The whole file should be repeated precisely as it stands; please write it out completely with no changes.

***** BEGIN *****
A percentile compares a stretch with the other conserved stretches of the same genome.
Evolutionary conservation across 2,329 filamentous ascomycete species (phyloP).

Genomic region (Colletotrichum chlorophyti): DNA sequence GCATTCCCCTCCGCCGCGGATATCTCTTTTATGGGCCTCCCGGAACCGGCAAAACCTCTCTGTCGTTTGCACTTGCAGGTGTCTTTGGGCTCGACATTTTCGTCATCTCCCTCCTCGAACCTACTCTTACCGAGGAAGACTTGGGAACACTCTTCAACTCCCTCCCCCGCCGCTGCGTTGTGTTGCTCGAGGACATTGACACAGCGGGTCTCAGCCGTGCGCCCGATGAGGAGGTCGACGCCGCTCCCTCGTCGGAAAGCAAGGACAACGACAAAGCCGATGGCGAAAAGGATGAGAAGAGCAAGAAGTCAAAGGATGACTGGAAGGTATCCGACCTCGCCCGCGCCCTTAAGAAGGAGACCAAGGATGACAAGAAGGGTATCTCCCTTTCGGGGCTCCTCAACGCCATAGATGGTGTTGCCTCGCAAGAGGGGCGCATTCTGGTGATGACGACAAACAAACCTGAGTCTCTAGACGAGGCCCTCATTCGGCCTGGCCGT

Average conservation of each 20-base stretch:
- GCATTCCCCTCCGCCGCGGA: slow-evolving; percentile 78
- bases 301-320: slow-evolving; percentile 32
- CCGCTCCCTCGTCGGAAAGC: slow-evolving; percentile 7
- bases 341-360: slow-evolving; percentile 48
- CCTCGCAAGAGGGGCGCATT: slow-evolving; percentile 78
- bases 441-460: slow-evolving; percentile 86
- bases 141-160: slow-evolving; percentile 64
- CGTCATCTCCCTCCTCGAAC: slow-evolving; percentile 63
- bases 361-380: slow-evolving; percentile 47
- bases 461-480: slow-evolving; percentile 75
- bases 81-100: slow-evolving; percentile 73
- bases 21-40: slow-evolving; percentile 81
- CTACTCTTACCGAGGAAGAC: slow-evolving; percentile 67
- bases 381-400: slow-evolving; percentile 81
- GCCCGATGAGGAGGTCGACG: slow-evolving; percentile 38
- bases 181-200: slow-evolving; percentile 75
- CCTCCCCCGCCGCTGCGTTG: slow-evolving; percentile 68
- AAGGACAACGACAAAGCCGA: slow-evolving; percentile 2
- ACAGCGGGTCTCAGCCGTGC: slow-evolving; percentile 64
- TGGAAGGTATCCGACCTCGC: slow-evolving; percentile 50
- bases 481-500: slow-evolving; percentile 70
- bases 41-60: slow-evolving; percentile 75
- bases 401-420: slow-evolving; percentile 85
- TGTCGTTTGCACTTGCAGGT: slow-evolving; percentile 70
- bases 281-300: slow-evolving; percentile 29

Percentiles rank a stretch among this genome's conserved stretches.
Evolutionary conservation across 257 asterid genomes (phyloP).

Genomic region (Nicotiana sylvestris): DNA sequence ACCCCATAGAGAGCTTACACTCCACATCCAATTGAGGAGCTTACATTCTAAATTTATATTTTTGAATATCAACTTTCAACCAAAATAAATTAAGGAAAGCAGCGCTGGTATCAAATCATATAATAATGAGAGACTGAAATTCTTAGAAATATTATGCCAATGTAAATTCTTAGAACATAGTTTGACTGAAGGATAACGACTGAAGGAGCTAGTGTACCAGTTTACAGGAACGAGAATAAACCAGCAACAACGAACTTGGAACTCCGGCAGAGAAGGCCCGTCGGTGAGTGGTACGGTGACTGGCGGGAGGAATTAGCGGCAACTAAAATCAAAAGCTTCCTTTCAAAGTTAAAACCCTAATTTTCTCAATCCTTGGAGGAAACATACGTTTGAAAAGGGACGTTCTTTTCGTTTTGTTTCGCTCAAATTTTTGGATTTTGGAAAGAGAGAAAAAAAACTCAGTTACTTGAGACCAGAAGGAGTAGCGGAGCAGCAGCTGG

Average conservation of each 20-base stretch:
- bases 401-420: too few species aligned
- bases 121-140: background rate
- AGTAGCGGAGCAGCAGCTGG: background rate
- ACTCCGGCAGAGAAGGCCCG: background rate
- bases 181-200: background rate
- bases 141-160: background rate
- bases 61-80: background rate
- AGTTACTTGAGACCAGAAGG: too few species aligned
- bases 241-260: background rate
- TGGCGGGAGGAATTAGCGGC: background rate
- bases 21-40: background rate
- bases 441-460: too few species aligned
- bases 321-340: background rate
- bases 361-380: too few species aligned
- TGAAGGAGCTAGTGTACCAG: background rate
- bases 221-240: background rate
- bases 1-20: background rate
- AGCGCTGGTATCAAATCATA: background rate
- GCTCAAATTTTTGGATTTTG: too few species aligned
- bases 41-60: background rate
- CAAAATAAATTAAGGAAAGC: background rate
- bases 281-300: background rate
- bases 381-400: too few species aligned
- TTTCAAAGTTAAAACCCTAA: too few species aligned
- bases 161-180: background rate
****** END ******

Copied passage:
A percentile compares a stretch with the other conserved stretches of the same genome.
Evolutionary conservation across 2,329 filamentous ascomycete species (phyloP).

Genomic region (Colletotrichum chlorophyti): DNA sequence GCATTCCCCTCCGCCGCGGATATCTCTTTTATGGGCCTCCCGGAACCGGCAAAACCTCTCTGTCGTTTGCACTTGCAGGTGTCTTTGGGCTCGACATTTTCGTCATCTCCCTCCTCGAACCTACTCTTACCGAGGAAGACTTGGGAACACTCTTCAACTCCCTCCCCCGCCGCTGCGTTGTGTTGCTCGAGGACATTGACACAGCGGGTCTCAGCCGTGCGCCCGATGAGGAGGTCGACGCCGCTCCCTCGTCGGAAAGCAAGGACAACGACAAAGCCGATGGCGAAAAGGATGAGAAGAGCAAGAAGTCAAAGGATGACTGGAAGGTATCCGACCTCGCCCGCGCCCTTAAGAAGGAGACCAAGGATGACAAGAAGGGTATCTCCCTTTCGGGGCTCCTCAACGCCATAGATGGTGTTGCCTCGCAAGAGGGGCGCATTCTGGTGATGACGACAAACAAACCTGAGTCTCTAGACGAGGCCCTCATTCGGCCTGGCCGT

Average conservation of each 20-base stretch:
- GCATTCCCCTCCGCCGCGGA: slow-evolving; percentile 78
- bases 301-320: slow-evolving; percentile 32
- CCGCTCCCTCGTCGGAAAGC: slow-evolving; percentile 7
- bases 341-360: slow-evolving; percentile 48
- CCTCGCAAGAGGGGCGCATT: slow-evolving; percentile 78
- bases 441-460: slow-evolving; percentile 86
- bases 141-160: slow-evolving; percentile 64
- CGTCATCTCCCTCCTCGAAC: slow-evolving; percentile 63
- bases 361-380: slow-evolving; percentile 47
- bases 461-480: slow-evolving; percentile 75
- bases 81-100: slow-evolving; percentile 73
- bases 21-40: slow-evolving; percentile 81
- CTACTCTTACCGAGGAAGAC: slow-evolving; percentile 67
- bases 381-400: slow-evolving; percentile 81
- GCCCGATGAGGAGGTCGACG: slow-evolving; percentile 38
- bases 181-200: slow-evolving; percentile 75
- CCTCCCCCGCCGCTGCGTTG: slow-evolving; percentile 68
- AAGGACAACGACAAAGCCGA: slow-evolving; percentile 2
- ACAGCGGGTCTCAGCCGTGC: slow-evolving; percentile 64
- TGGAAGGTATCCGACCTCGC: slow-evolving; percentile 50
- bases 481-500: slow-evolving; percentile 70
- bases 41-60: slow-evolving; percentile 75
- bases 401-420: slow-evolving; percentile 85
- TGTCGTTTGCACTTGCAGGT: slow-evolving; percentile 70
- bases 281-300: slow-evolving; percentile 29

Percentiles rank a stretch among this genome's conserved stretches.
Evolutionary conservation across 257 asterid genomes (phyloP).

Genomic region (Nicotiana sylvestris): DNA sequence ACCCCATAGAGAGCTTACACTCCACATCCAATTGAGGAGCTTACATTCTAAATTTATATTTTTGAATATCAACTTTCAACCAAAATAAATTAAGGAAAGCAGCGCTGGTATCAAATCATATAATAATGAGAGACTGAAATTCTTAGAAATATTATGCCAATGTAAATTCTTAGAACATAGTTTGACTGAAGGATAACGACTGAAGGAGCTAGTGTACCAGTTTACAGGAACGAGAATAAACCAGCAACAACGAACTTGGAACTCCGGCAGAGAAGGCCCGTCGGTGAGTGGTACGGTGACTGGCGGGAGGAATTAGCGGCAACTAAAATCAAAAGCTTCCTTTCAAAGTTAAAACCCTAATTTTCTCAATCCTTGGAGGAAACATACGTTTGAAAAGGGACGTTCTTTTCGTTTTGTTTCGCTCAAATTTTTGGATTTTGGAAAGAGAGAAAAAAAACTCAGTTACTTGAGACCAGAAGGAGTAGCGGAGCAGCAGCTGG

Average conservation of each 20-base stretch:
- bases 401-420: too few species aligned
- bases 121-140: background rate
- AGTAGCGGAGCAGCAGCTGG: background rate
- ACTCCGGCAGAGAAGGCCCG: background rate
- bases 181-200: background rate
- bases 141-160: background rate
- bases 61-80: background rate
- AGTTACTTGAGACCAGAAGG: too few species aligned
- bases 241-260: background rate
- TGGCGGGAGGAATTAGCGGC: background rate
- bases 21-40: background rate
- bases 441-460: too few species aligned
- bases 321-340: background rate
- bases 361-380: too few species aligned
- TGAAGGAGCTAGTGTACCAG: background rate
- bases 221-240: background rate
- bases 1-20: background rate
- AGCGCTGGTATCAAATCATA: background rate
- GCTCAAATTTTTGGATTTTG: too few species aligned
- bases 41-60: background rate
- CAAAATAAATTAAGGAAAGC: background rate
- bases 281-300: background rate
- bases 381-400: too few species aligned
- TTTCAAAGTTAAAACCCTAA: too few species aligned
- bases 161-180: background rate